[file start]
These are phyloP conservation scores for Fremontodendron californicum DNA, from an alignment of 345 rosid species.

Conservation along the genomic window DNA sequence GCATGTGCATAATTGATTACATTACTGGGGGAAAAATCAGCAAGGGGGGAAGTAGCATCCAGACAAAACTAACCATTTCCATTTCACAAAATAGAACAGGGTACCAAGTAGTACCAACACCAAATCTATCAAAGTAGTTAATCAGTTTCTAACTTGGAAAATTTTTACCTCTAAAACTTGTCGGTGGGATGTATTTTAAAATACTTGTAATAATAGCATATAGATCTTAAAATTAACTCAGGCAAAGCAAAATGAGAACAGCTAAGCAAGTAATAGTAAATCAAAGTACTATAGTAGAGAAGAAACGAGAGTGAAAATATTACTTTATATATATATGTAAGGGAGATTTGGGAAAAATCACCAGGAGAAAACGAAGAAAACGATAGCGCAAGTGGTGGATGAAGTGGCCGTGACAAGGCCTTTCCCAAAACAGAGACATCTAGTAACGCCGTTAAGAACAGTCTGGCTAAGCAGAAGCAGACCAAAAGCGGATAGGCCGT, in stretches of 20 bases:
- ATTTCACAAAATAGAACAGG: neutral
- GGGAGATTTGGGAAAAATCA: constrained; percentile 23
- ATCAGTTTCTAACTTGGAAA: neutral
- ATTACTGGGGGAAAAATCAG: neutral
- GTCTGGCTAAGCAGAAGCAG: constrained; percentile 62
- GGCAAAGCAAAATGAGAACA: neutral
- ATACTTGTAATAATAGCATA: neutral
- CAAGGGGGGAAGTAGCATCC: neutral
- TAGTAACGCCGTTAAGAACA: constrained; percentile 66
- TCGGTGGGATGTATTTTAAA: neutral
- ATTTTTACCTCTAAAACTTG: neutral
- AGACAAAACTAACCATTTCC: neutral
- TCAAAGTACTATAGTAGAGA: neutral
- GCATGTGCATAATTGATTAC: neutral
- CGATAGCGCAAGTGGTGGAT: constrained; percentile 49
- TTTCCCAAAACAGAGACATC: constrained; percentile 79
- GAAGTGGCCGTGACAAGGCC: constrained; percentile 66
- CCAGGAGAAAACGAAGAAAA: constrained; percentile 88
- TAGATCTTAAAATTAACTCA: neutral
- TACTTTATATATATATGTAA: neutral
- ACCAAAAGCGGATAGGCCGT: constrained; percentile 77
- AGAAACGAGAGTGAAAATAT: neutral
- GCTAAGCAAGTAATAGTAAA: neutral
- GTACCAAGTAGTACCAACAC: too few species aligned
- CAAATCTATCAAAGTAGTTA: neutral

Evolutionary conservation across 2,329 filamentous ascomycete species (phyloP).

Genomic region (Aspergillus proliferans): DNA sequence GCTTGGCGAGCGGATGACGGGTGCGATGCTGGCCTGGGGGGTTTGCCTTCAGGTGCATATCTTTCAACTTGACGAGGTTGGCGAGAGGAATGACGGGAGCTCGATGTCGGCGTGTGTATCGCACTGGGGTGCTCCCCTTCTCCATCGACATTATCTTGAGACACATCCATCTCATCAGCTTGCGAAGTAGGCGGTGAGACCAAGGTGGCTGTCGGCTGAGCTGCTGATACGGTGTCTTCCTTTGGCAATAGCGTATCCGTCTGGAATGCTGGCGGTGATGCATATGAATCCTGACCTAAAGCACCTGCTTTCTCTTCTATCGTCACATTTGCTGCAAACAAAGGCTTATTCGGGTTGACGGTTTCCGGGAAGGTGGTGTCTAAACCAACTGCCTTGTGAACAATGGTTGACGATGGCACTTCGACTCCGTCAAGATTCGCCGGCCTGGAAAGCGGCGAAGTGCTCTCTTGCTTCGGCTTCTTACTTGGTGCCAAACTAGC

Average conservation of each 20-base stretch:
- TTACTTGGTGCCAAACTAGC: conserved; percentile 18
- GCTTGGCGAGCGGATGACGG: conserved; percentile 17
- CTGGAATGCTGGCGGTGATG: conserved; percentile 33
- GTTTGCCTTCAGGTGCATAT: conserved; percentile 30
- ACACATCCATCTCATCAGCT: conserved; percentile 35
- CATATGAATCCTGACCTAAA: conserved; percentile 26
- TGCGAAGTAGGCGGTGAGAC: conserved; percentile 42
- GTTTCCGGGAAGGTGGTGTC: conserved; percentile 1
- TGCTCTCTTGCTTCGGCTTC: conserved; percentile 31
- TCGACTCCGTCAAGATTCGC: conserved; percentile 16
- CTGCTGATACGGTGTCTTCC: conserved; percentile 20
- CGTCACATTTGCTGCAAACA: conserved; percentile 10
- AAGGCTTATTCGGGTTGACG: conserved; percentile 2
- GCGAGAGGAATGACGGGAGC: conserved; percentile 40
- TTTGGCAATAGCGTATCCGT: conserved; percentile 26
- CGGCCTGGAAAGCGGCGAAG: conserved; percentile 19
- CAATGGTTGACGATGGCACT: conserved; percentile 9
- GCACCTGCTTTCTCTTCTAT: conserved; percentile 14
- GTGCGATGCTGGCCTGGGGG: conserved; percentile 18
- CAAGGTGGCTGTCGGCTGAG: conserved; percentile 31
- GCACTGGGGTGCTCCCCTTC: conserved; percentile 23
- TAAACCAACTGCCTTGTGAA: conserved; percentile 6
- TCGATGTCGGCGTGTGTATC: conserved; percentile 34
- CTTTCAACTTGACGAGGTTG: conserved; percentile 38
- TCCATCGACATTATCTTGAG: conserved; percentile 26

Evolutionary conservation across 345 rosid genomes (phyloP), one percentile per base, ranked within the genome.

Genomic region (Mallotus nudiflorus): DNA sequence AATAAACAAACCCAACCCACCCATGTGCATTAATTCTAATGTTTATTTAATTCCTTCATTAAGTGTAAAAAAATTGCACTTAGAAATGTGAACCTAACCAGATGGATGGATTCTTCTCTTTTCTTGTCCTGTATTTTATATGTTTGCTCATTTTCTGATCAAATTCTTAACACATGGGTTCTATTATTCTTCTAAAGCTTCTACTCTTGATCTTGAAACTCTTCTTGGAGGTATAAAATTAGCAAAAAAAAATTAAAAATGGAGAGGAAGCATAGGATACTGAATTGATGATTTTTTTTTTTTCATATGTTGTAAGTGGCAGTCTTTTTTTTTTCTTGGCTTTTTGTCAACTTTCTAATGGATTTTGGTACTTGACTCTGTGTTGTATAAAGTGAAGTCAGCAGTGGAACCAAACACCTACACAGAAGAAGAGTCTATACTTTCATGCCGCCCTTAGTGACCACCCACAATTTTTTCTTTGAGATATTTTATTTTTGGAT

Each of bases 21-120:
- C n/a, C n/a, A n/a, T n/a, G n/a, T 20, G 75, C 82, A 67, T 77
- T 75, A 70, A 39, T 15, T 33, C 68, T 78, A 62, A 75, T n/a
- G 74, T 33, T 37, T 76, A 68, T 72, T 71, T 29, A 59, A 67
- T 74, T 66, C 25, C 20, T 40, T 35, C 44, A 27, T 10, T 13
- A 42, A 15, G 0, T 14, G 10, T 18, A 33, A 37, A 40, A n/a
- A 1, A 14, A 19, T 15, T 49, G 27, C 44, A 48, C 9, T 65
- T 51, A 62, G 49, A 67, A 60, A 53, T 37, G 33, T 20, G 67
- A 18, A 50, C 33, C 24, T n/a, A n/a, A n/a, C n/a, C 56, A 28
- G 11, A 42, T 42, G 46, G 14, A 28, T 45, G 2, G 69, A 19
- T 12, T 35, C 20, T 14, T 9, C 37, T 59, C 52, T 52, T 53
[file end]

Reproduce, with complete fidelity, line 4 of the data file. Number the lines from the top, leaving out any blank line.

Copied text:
- GGGAGATTTGGGAAAAATCA: constrained; percentile 23